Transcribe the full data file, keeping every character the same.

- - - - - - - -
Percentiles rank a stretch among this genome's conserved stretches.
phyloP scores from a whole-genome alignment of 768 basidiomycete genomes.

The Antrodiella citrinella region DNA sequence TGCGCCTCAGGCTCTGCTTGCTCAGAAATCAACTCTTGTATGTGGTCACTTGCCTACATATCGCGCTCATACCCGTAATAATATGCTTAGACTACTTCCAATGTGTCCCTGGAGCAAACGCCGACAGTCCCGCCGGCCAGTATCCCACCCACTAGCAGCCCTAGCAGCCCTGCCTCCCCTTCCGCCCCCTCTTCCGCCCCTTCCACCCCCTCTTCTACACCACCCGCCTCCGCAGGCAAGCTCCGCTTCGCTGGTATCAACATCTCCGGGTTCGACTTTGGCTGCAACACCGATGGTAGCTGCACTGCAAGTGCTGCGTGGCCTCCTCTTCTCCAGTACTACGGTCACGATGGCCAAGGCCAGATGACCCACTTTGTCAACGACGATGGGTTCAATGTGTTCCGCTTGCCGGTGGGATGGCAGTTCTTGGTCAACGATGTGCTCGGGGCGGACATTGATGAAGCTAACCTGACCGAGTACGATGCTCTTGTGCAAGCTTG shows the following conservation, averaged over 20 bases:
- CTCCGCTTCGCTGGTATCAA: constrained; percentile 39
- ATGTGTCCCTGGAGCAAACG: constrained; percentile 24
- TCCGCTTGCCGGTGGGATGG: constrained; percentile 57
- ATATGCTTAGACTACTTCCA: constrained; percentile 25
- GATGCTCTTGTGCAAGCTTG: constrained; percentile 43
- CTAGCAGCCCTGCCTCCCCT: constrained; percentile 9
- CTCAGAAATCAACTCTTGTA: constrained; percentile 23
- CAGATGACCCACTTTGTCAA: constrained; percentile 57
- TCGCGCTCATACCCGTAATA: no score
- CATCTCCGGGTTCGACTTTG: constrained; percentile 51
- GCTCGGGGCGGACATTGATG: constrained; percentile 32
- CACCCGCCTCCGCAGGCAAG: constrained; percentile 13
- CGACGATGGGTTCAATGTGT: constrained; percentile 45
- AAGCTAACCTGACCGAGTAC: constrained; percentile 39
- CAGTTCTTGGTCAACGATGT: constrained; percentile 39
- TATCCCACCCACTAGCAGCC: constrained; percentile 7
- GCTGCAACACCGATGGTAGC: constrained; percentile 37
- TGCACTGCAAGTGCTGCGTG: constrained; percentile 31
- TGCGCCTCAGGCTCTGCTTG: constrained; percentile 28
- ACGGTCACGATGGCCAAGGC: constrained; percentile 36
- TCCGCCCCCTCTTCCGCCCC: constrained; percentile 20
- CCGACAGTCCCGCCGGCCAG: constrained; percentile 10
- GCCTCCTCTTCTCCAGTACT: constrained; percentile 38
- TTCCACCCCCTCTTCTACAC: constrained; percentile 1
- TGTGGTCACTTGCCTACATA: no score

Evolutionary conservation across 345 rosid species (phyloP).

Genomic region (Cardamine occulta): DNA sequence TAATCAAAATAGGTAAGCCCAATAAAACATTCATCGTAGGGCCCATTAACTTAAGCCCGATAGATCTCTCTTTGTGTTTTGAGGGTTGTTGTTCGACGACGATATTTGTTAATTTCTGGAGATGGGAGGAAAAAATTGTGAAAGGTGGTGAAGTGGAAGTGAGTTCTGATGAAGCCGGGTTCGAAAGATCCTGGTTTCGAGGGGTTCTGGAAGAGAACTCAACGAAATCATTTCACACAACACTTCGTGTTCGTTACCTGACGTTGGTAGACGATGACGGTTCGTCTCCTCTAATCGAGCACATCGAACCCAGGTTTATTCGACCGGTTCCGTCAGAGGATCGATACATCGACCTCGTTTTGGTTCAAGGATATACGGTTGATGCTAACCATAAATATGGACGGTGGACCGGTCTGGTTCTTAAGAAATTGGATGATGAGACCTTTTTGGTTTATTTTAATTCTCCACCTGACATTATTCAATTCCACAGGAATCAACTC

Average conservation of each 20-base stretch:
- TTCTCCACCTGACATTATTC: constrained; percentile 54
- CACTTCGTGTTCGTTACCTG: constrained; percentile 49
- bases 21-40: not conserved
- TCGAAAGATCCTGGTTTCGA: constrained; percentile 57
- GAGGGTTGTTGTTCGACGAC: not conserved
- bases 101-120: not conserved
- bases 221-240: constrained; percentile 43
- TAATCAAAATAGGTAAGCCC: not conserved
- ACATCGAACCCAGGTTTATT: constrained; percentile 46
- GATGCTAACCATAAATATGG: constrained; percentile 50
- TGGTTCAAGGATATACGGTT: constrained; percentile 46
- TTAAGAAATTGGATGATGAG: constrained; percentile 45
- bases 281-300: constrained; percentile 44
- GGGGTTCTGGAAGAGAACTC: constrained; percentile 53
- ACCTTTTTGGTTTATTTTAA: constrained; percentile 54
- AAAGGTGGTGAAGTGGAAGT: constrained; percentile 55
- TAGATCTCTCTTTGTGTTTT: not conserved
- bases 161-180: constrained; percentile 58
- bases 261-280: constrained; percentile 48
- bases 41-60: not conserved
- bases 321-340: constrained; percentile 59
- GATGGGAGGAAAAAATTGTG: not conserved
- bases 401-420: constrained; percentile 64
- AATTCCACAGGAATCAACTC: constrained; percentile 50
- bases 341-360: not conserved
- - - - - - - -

Percentiles rank a stretch among this genome's conserved stretches.
phyloP scores from a whole-genome alignment of 768 basidiomycete genomes.

The Antrodiella citrinella region DNA sequence TGCGCCTCAGGCTCTGCTTGCTCAGAAATCAACTCTTGTATGTGGTCACTTGCCTACATATCGCGCTCATACCCGTAATAATATGCTTAGACTACTTCCAATGTGTCCCTGGAGCAAACGCCGACAGTCCCGCCGGCCAGTATCCCACCCACTAGCAGCCCTAGCAGCCCTGCCTCCCCTTCCGCCCCCTCTTCCGCCCCTTCCACCCCCTCTTCTACACCACCCGCCTCCGCAGGCAAGCTCCGCTTCGCTGGTATCAACATCTCCGGGTTCGACTTTGGCTGCAACACCGATGGTAGCTGCACTGCAAGTGCTGCGTGGCCTCCTCTTCTCCAGTACTACGGTCACGATGGCCAAGGCCAGATGACCCACTTTGTCAACGACGATGGGTTCAATGTGTTCCGCTTGCCGGTGGGATGGCAGTTCTTGGTCAACGATGTGCTCGGGGCGGACATTGATGAAGCTAACCTGACCGAGTACGATGCTCTTGTGCAAGCTTG shows the following conservation, averaged over 20 bases:
- CTCCGCTTCGCTGGTATCAA: constrained; percentile 39
- ATGTGTCCCTGGAGCAAACG: constrained; percentile 24
- TCCGCTTGCCGGTGGGATGG: constrained; percentile 57
- ATATGCTTAGACTACTTCCA: constrained; percentile 25
- GATGCTCTTGTGCAAGCTTG: constrained; percentile 43
- CTAGCAGCCCTGCCTCCCCT: constrained; percentile 9
- CTCAGAAATCAACTCTTGTA: constrained; percentile 23
- CAGATGACCCACTTTGTCAA: constrained; percentile 57
- TCGCGCTCATACCCGTAATA: no score
- CATCTCCGGGTTCGACTTTG: constrained; percentile 51
- GCTCGGGGCGGACATTGATG: constrained; percentile 32
- CACCCGCCTCCGCAGGCAAG: constrained; percentile 13
- CGACGATGGGTTCAATGTGT: constrained; percentile 45
- AAGCTAACCTGACCGAGTAC: constrained; percentile 39
- CAGTTCTTGGTCAACGATGT: constrained; percentile 39
- TATCCCACCCACTAGCAGCC: constrained; percentile 7
- GCTGCAACACCGATGGTAGC: constrained; percentile 37
- TGCACTGCAAGTGCTGCGTG: constrained; percentile 31
- TGCGCCTCAGGCTCTGCTTG: constrained; percentile 28
- ACGGTCACGATGGCCAAGGC: constrained; percentile 36
- TCCGCCCCCTCTTCCGCCCC: constrained; percentile 20
- CCGACAGTCCCGCCGGCCAG: constrained; percentile 10
- GCCTCCTCTTCTCCAGTACT: constrained; percentile 38
- TTCCACCCCCTCTTCTACAC: constrained; percentile 1
- TGTGGTCACTTGCCTACATA: no score

Evolutionary conservation across 345 rosid species (phyloP).

Genomic region (Cardamine occulta): DNA sequence TAATCAAAATAGGTAAGCCCAATAAAACATTCATCGTAGGGCCCATTAACTTAAGCCCGATAGATCTCTCTTTGTGTTTTGAGGGTTGTTGTTCGACGACGATATTTGTTAATTTCTGGAGATGGGAGGAAAAAATTGTGAAAGGTGGTGAAGTGGAAGTGAGTTCTGATGAAGCCGGGTTCGAAAGATCCTGGTTTCGAGGGGTTCTGGAAGAGAACTCAACGAAATCATTTCACACAACACTTCGTGTTCGTTACCTGACGTTGGTAGACGATGACGGTTCGTCTCCTCTAATCGAGCACATCGAACCCAGGTTTATTCGACCGGTTCCGTCAGAGGATCGATACATCGACCTCGTTTTGGTTCAAGGATATACGGTTGATGCTAACCATAAATATGGACGGTGGACCGGTCTGGTTCTTAAGAAATTGGATGATGAGACCTTTTTGGTTTATTTTAATTCTCCACCTGACATTATTCAATTCCACAGGAATCAACTC

Average conservation of each 20-base stretch:
- TTCTCCACCTGACATTATTC: constrained; percentile 54
- CACTTCGTGTTCGTTACCTG: constrained; percentile 49
- bases 21-40: not conserved
- TCGAAAGATCCTGGTTTCGA: constrained; percentile 57
- GAGGGTTGTTGTTCGACGAC: not conserved
- bases 101-120: not conserved
- bases 221-240: constrained; percentile 43
- TAATCAAAATAGGTAAGCCC: not conserved
- ACATCGAACCCAGGTTTATT: constrained; percentile 46
- GATGCTAACCATAAATATGG: constrained; percentile 50
- TGGTTCAAGGATATACGGTT: constrained; percentile 46
- TTAAGAAATTGGATGATGAG: constrained; percentile 45
- bases 281-300: constrained; percentile 44
- GGGGTTCTGGAAGAGAACTC: constrained; percentile 53
- ACCTTTTTGGTTTATTTTAA: constrained; percentile 54
- AAAGGTGGTGAAGTGGAAGT: constrained; percentile 55
- TAGATCTCTCTTTGTGTTTT: not conserved
- bases 161-180: constrained; percentile 58
- bases 261-280: constrained; percentile 48
- bases 41-60: not conserved
- bases 321-340: constrained; percentile 59
- GATGGGAGGAAAAAATTGTG: not conserved
- bases 401-420: constrained; percentile 64
- AATTCCACAGGAATCAACTC: constrained; percentile 50
- bases 341-360: not conserved